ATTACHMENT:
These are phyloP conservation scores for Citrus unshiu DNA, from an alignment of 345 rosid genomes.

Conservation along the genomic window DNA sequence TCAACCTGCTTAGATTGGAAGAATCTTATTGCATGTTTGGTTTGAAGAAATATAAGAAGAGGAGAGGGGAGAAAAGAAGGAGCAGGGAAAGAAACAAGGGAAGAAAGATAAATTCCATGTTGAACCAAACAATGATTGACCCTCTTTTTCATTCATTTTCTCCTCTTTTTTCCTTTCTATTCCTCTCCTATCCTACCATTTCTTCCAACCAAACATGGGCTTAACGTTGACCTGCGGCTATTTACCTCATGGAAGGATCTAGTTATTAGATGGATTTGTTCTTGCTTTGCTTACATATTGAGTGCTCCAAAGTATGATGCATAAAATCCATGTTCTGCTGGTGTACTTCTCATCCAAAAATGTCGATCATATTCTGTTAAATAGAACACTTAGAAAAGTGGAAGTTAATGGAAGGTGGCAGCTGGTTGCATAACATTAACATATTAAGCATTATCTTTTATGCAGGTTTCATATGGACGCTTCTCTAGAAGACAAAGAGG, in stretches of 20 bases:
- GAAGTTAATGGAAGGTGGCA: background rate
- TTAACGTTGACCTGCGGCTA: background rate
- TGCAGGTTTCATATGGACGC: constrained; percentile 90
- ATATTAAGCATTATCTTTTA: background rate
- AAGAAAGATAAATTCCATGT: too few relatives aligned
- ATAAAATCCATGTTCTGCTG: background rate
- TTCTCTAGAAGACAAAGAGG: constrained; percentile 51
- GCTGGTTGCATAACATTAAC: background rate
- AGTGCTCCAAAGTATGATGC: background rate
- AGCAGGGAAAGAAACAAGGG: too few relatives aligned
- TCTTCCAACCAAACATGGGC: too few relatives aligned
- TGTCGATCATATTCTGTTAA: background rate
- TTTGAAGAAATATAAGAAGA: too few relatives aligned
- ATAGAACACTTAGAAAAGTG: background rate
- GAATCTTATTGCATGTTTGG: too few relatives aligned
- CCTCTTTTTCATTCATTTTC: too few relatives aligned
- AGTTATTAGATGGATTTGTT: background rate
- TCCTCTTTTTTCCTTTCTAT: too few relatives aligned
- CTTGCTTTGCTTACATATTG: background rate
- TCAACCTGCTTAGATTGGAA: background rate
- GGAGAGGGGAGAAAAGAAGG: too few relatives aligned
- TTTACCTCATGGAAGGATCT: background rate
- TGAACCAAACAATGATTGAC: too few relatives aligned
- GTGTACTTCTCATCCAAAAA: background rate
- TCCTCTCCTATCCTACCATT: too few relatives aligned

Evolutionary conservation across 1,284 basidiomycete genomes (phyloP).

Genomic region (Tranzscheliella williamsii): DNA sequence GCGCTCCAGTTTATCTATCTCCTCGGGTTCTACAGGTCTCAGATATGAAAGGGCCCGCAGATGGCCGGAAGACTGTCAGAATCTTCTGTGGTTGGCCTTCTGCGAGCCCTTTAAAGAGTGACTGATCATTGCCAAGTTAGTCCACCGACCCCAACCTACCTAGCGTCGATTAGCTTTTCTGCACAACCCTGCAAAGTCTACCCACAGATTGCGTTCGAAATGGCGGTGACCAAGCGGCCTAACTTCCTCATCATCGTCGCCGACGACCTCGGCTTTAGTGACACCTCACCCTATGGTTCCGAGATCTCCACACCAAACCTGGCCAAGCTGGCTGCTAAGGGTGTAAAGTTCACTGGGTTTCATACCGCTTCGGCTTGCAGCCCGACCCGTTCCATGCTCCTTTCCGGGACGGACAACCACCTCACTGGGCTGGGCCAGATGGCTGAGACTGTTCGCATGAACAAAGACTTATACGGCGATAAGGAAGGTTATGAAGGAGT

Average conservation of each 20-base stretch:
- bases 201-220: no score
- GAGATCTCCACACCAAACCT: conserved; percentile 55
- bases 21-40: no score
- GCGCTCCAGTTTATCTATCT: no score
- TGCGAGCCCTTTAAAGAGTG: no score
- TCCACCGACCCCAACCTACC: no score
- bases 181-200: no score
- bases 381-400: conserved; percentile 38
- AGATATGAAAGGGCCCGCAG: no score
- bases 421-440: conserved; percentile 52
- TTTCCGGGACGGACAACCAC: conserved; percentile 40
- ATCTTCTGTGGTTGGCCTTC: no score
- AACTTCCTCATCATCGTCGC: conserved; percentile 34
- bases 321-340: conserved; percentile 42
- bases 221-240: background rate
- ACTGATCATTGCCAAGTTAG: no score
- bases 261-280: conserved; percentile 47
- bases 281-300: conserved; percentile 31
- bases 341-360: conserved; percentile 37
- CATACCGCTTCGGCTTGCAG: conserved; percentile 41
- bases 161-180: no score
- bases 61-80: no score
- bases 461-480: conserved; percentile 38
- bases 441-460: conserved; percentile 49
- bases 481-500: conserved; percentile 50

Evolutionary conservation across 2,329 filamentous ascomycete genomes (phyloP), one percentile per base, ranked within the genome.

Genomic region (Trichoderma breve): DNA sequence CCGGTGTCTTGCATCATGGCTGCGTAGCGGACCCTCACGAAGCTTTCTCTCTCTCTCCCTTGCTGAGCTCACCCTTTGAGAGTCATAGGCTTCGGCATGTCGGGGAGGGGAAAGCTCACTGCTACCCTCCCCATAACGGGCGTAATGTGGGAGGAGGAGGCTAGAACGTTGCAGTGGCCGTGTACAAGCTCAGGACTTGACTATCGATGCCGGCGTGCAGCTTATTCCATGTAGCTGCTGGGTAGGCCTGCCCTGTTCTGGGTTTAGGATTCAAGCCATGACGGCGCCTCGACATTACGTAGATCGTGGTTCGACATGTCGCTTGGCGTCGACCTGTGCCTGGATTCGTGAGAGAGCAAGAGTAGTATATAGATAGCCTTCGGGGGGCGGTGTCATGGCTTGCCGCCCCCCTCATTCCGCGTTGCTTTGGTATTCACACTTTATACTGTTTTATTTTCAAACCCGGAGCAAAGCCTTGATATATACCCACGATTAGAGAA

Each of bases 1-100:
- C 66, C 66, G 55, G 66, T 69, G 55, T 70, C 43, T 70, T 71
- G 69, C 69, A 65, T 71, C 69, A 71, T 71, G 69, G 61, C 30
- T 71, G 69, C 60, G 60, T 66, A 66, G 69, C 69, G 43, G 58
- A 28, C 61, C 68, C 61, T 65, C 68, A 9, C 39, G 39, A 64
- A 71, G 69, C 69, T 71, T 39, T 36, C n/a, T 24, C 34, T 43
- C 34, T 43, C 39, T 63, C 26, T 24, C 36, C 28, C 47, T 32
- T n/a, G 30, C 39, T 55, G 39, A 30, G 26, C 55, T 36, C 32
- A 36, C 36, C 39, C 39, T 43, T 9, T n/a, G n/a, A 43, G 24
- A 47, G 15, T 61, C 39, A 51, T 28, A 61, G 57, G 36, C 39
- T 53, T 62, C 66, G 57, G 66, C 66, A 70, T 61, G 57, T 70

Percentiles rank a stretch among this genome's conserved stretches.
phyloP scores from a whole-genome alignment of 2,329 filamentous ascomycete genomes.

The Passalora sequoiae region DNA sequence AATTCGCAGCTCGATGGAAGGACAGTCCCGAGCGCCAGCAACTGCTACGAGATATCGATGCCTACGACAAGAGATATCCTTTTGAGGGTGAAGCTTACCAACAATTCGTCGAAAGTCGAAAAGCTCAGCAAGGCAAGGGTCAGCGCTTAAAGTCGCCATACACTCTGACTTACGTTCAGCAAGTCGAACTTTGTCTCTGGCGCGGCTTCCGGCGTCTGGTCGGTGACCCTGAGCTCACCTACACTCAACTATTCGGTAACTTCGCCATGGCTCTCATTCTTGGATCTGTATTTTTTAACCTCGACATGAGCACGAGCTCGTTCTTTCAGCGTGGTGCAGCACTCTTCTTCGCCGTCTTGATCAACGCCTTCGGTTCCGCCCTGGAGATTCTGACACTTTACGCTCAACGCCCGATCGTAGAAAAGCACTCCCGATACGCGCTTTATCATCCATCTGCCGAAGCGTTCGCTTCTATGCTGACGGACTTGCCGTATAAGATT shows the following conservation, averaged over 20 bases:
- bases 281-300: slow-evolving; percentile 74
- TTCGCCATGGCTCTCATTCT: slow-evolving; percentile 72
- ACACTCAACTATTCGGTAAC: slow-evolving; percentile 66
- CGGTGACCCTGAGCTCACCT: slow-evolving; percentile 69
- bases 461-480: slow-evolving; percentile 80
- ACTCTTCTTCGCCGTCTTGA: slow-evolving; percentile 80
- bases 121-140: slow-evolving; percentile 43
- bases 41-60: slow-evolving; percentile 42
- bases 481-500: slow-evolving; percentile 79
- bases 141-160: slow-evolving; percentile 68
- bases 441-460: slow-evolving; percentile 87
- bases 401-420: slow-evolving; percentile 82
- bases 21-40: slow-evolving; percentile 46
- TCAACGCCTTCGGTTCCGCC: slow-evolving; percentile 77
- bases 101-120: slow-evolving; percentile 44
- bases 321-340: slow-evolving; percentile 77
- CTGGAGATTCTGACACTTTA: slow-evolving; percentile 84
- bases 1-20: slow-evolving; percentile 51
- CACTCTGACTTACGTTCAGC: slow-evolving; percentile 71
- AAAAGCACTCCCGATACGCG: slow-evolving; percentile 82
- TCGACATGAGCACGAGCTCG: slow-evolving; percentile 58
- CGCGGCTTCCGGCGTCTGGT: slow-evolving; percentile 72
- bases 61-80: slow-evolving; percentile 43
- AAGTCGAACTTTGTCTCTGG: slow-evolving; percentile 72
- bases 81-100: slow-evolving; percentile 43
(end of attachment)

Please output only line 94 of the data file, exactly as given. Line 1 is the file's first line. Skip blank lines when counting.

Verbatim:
- bases 61-80: slow-evolving; percentile 43